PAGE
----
So Many Of My Blog Posts Rise To The Very Top Of The Search Engine Results. Cool!

March 29, 2014

Lately, I’ve noticed a pattern with my blog. So many of my posts rise to the very top of the search engine results. Cool!

Often it’s the number one result. Other times it’s near the top of the first page: the second, third, or fourth result.

My Posts Rise To Top Of The Search Results

My Posts Rise To Top Of The Search Results

As you can tell from my posts, I haven’t done a whole lot with internet Search Engine Optimization (SEO). But I sense that much of the reason why my posts rise to the top is that I always give the correct and complete answer to the difficult problem at hand. It’s not speculation or guessing. It’s a tried and true solution that I worked through and tested. Often over days of research. And sometimes over a week or more!

Often in my blog’s analytics, I see big engineering companies looking at my blog posts. Oracle Corporation Read the rest of this entry »

Building Better Systems Through Better Analysis

February 25, 2012

From Reqs to Specs.

In my other piece, I wrote how business requirements documents don’t work very well, how they create a trial and error process, and prototypes make it into production.

Much of the reason is that there is no analysis, general design, or detailed design. Nor is anyone in charge of these areas.

Much of my work in development has been doing the analysis and design that were not done in the first place. Here are some of the techniques that I’ve used. And some that have been very useful when others have done them for me.
Read the rest of this entry »

Why “Business Requirements” Don’t Work

February 25, 2012

From Reqs to Specs

One aspect of IT Development that I’ve noticed for a very long time is that no one is thinking things through.

The result, is not a solid piece of software, but just a prototype. Unfortunately, these prototypes make it into production too much of the time.

Is it any wonder that so much software does not work? How many days since the last glitch in some website or software that you worked with? I’ll bet not many.

Why does this occur? A lot of it is the way that IT work is divided now. Think of the classic Waterfall Method and the responsibilities for the tasks:

Task Responsibility
Requirements User, Business Analyst
Analysis ???
General Design ???
Detailed Design ???
Build Developer
Maintain DBA

Read the rest of this entry »

Thoughts On Useless Documentation

January 15, 2012

Have you ever noticed how useless so much documentation is?

Apple II Documentation

Apple II Documentation

Tell you everything, except how to get to the window, in order to do the thing you want to do.

Unix Man Pages:
Tell you everything, except what you need to know: a simple example that works.

Sourceforge Projects:
Documenation is sometimes completely erroneous, or leaves out very fundamental things, making successful installation or use impossible. See some of my other posts.
Read the rest of this entry »

Why Is Your Software Such Crap??!!!

November 6, 2010

Recently I had the idea of copying some old VHS cassettes that I have, into MPEG files on disk, and then upload them to Youtube.  Simple enough, right?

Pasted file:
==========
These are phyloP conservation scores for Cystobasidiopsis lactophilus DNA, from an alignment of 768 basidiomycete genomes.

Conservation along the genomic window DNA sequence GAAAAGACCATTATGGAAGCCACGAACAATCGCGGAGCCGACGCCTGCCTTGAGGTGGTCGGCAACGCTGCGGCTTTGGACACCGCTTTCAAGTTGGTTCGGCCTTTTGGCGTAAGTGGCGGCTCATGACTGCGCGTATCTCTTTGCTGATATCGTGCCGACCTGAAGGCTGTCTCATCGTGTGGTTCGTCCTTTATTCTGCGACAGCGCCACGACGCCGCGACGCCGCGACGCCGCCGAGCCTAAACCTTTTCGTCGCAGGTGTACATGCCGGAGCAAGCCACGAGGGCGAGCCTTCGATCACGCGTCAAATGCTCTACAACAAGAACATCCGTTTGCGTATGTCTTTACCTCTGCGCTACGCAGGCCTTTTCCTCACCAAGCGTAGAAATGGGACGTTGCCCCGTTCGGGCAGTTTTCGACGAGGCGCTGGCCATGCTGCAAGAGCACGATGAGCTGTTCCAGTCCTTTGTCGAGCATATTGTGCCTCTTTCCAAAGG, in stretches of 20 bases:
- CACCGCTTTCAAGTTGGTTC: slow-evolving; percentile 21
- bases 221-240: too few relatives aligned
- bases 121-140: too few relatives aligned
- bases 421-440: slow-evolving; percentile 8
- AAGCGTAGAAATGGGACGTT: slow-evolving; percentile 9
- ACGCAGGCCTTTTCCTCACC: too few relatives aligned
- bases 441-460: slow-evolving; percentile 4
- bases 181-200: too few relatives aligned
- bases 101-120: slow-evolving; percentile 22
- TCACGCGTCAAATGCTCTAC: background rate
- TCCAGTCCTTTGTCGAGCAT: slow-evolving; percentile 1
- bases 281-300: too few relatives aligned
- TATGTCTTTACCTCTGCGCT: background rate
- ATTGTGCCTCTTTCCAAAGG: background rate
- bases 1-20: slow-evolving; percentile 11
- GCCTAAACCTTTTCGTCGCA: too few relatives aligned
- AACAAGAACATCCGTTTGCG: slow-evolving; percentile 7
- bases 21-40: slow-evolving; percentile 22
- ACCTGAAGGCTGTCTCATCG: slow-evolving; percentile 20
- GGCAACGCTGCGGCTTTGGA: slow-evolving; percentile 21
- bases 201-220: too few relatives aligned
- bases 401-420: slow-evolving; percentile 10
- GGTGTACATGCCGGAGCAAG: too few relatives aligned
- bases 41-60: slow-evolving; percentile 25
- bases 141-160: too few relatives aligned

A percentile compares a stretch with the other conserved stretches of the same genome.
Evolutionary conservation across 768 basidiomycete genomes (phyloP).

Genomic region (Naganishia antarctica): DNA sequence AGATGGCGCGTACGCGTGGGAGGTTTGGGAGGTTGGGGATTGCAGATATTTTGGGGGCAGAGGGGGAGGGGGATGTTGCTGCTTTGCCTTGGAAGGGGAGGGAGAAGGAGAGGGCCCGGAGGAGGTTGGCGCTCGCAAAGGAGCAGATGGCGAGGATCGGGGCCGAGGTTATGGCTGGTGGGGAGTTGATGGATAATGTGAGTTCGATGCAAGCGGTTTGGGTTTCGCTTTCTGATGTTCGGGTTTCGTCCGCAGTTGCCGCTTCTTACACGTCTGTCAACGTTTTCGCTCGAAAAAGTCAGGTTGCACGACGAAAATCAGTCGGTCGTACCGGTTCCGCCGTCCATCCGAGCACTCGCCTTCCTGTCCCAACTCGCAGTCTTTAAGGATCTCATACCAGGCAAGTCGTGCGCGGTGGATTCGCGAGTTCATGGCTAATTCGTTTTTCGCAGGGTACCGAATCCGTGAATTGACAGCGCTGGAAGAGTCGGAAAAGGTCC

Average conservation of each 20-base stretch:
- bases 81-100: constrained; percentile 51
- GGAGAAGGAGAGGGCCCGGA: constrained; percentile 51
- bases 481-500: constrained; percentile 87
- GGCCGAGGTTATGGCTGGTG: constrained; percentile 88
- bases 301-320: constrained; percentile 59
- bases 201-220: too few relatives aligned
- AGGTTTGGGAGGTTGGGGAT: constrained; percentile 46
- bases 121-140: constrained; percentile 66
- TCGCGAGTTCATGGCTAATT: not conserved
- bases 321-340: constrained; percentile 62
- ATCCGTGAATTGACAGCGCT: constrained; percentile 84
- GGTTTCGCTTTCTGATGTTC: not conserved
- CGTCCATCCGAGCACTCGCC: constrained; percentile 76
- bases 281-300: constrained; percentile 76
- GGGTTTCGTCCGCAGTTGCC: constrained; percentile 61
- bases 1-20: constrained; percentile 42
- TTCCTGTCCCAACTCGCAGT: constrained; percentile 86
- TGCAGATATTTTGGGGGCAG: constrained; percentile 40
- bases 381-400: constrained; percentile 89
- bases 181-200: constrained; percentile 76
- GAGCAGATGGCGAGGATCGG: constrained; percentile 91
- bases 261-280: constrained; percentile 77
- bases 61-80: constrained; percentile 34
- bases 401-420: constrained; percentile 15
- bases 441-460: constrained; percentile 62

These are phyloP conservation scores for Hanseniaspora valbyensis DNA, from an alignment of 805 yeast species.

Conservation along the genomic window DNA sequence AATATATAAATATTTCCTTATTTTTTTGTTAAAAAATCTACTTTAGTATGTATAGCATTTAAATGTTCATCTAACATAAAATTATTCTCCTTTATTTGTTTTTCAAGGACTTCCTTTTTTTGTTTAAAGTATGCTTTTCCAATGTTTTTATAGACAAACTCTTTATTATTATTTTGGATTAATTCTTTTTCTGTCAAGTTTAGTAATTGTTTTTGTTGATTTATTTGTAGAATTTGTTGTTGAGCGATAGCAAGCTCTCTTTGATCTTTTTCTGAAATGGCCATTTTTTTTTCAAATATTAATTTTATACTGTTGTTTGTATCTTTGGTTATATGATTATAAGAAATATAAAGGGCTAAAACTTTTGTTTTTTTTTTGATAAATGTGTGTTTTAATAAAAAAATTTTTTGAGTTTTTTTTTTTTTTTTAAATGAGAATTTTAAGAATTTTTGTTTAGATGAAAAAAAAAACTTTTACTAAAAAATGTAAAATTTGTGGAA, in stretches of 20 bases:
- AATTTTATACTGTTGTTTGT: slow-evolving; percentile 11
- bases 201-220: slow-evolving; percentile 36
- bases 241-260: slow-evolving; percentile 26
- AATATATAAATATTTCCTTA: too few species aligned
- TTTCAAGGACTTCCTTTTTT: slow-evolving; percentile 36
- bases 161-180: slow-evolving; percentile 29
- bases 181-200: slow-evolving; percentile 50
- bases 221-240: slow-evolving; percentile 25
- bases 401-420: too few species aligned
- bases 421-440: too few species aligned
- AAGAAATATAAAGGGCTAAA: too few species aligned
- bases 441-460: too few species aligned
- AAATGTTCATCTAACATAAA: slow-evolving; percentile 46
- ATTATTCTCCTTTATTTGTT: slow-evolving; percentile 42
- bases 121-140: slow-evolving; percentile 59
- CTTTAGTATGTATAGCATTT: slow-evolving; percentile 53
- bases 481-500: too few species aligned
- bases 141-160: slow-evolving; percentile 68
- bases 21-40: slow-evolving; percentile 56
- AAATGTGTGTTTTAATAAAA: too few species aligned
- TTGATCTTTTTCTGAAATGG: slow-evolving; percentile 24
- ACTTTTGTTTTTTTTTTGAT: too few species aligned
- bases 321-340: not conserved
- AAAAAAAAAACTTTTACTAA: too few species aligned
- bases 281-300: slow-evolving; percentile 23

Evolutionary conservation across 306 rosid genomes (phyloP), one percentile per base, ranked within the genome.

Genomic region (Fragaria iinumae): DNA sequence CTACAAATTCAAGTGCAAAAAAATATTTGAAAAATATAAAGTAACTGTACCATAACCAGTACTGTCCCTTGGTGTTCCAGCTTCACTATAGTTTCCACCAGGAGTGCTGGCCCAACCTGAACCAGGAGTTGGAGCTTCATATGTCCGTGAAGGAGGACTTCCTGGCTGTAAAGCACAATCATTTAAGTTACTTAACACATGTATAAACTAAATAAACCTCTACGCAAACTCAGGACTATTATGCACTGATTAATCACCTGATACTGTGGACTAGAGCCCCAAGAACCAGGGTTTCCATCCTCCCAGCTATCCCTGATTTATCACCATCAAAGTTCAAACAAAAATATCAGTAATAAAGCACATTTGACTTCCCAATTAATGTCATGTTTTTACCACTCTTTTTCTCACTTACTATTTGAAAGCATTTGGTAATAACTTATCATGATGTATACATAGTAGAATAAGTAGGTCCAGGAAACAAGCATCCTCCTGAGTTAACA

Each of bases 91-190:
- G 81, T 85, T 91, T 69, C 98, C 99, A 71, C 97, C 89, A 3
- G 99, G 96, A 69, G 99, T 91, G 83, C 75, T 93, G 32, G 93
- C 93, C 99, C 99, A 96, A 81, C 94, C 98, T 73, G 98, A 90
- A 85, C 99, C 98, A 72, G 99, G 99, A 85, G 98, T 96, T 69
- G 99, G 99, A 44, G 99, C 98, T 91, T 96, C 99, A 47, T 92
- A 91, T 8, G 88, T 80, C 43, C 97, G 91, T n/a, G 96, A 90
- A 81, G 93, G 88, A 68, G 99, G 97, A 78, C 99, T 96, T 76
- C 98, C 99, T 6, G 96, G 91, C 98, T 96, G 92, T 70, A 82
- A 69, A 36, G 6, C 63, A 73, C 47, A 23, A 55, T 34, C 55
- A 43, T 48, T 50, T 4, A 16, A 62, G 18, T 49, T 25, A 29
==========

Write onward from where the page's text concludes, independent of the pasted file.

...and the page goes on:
I did manage to get the transfer to MPEG files to work ok.  It’s so much easier working with MPEG files than dealing with tapes.  Interestingly enough, I’m told some companies still use tapes for backups.  And I still wonder, why??  Disk is so cheap now, and has so many advantages.  Would you ever transfer your MPEG files to VHS cassettes?

The Simple Design I Was Looking For:

I knew that for Youtube, I would have to split up the MPEG files into shorter 10 minute segments.  What I was thinking of, was something that I’ve already seen.  The software would take a long mpeg file:
Read the rest of this entry »

For Your Eyes Only

May 24, 2010

Before I worked with databases, while still in university, I started a wedding photography business which I ran for 11 years.

As I look back at the photography, I really did learn a LOT about business. Marketing: how do I reach those potential customers? Sales. Dealing with customers. And suppliers. Gross margin. Net profit. Cash flow. Operations: altogether, it was about 40 hours of work to shoot a wedding, when you counted up sales, preparation, shooting, and many hours of negative and paper handling to deliver the goods. Capital budgeting; how many more pictures do I need to shoot to make this 1500 dollar lens pay for itself? Break even points. Strategic alliances.

I read a book called Shooting Your Way To A Million, by Richard Sharabura.

There was one chapter called, For Your Eyes Only, where he described how to make a technical portfolio and teach yourself the technical aspects of photography.  Do many test shoots, and put them all in binder.  Different films.  Different lighting conditions, including all the variations in studio lights.  Different exposures.  Different film processing.  Different kinds of objects and people. And always, always, do a lighting test with Polaroid film before shooting.

Why?  When you got into a new situation, you could go back to your reference material for guidance and a starting point.  Read the rest of this entry »

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